“Water, water everywhere, /Nor any drop to drink.” – Samuel Taylor Coleridge (The Rime of the Ancient Mariner).
According to the UN, by 2050, India is projected to add 416 million urban residents to its already mammoth population. The UN also reports that the demand for water supply in India will be doubled from what it is today by 2030. As difficult as it might be for us to fathom, as we immerse ourselves in technology and knowingly and unknowingly contribute to the destruction of natural resources around us, the water crisis is real and all set to explode in the course of a few years.
In 2019, Chennai, one of the leading metropolises in the country, witnessed an acute shortage of water supply, with reports revealing that the country’s reservoirs had been drained completely. Lack of freshwater affected nearly 500 million people across the country in the past year with the brunt of the escalating crisis falling on women, especially in the rural and rural-urban areas.
From time immemorial, society had seen a sharp division of labour when it came to performing certain roles and duties. Even at the time of hunter-gatherers—the simplest form of society—women were tasked with collecting water and gathering fruits and raw vegetables from the forest. The men would hunt while the women gathered, and make no mistake; the men’s job was considered more crucial to existence. Today, millions of years later, the women still perform the same roles, the only difference being that the tasks they perform have become indispensable to survival while the men remain blissfully unaware.
One common sight in every village in India made popular even through mainstream media and films, is that of women of all ages queuing up to collect water from the tube well, carrying huge, colourful tumblers and buckets to and from home. In other places, they would draw water from the wells and ponds making several trips back and forth. Be it the sweltering heat of an oppressive summer, the cold mornings during the winter or the dirt and muck of the monsoon; these women are seen fetching water for the family throughout the year.
While the collection of water remains a largely female responsibility, and god knows that the dry taps and barren water bodies are a daily struggle for these women. In rural-urban areas, while the supply of water might be marginally better (the keyword being marginal), the fact remains that the water crisis is as personal to women in the country as it is political at an international scale.
The woman, whether urban or rural, educated or uneducated, continue to be inextricably connected with running the family in the domestic domain. Thus, the performance of household chores, cooking, washing of clothes and utensils remain an integral part of the everyday life of most women in the country. And without water, life can only be so smooth.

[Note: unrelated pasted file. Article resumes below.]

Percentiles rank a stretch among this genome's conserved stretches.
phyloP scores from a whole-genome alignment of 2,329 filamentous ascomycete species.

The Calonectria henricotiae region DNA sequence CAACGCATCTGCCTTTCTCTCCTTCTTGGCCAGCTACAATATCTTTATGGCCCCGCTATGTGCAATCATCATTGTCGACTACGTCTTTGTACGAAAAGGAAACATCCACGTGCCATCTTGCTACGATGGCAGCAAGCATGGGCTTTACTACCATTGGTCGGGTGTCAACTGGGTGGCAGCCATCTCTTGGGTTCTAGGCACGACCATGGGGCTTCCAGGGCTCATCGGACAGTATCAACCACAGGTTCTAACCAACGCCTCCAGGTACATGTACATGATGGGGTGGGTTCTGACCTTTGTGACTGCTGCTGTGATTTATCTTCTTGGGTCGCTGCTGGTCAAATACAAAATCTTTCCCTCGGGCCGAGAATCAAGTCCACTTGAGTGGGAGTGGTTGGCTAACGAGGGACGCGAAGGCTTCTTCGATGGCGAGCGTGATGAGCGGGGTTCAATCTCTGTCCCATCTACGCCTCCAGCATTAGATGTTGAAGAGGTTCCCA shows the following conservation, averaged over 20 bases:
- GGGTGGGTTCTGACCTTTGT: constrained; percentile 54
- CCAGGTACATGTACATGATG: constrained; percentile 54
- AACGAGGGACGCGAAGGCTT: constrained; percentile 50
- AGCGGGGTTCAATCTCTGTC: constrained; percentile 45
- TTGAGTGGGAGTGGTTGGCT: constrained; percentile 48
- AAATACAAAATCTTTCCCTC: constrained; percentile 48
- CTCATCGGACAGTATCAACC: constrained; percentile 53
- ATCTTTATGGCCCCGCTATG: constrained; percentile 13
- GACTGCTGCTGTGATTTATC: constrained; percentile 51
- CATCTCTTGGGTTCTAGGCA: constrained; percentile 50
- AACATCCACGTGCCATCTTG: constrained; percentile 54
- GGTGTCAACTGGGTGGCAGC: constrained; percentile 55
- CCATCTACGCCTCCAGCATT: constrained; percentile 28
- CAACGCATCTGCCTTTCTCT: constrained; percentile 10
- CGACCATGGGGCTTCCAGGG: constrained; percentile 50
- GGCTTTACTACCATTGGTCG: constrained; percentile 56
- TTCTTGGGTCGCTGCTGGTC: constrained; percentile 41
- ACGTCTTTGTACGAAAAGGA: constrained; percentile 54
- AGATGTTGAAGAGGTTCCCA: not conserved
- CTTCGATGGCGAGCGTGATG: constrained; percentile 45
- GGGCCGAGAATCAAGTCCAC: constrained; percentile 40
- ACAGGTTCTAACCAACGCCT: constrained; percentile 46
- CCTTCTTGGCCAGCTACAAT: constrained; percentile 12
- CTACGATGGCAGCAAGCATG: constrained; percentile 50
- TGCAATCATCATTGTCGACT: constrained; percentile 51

Another reason why women are worst-affected by the steadily progressing water crisis is the maintenance of menstrual hygiene. In India, around 36% of the women have access to sanitary napkins, and the rest are subjected to despicable sanitary standards (reports suggest that approximately 70% of all reproductive diseases are caused due to poor menstrual hygiene) using anything from cloth, sand, ashes and soil while on their period. Given this situation, the lack of water, more precisely clean water, can and do pose any amount of health risks, some of them fatal.
From chronic reproductive tract infections to major diseases that could cause permanent damage to the reproductive system, the gynaecological and reproductive health of women is threatened, affecting their child-bearing capacity, causing infertility, miscarriages and mortality.
The extreme lack of sanitation and menstrual hygiene is thus already a huge socio-economic issue, layered with ignorance, poor education and the inherent gender politics in every home in India. On top of this, the complete dearth of water that is fast affecting the country now is a sign for menstruating women that disaster is waiting to strike.
Unsafe, polluted water leading to innumerable water-borne diseases has been a major concern for decades in the country. In 2017, 69.14 million cases of water-borne disease were reported in India; water is for everybody, and it is only because of the existing norms in society, and the female physiology, that it becomes a woman’s problem first and then the man’s (a fact that often takes a backseat within the bigger picture).
The irony is that despite the devastating floods occurring across states on a regular basis, (read: the recent floods ravaging Bihar, the deluge in Assam, the annual flood situation in Maharashtra, the disastrous 2018 Kerala floods, the floods in Tamil Nadu that brought the state to a standstill in 2015 etc.), the parched lands, the dry wells and tanks, the persistently unsustainable use and consumption of water, to say nothing of inefficient water management and irrigation techniques, is setting up the mise-en-scene for a crisis that might soon turn the country into a withered tableau of death and destruction.
Note: Without reducing carbon emissions, the future looks dry for India. If global temperatures continue to rise, rainfall patterns will only become extremely unpredictable, causing an increase in floods and droughts, adding to the misery of water shortage. As more and more of our population is pushed to live in water-stressed areas, we must demand for ways to curb GHGs emissions.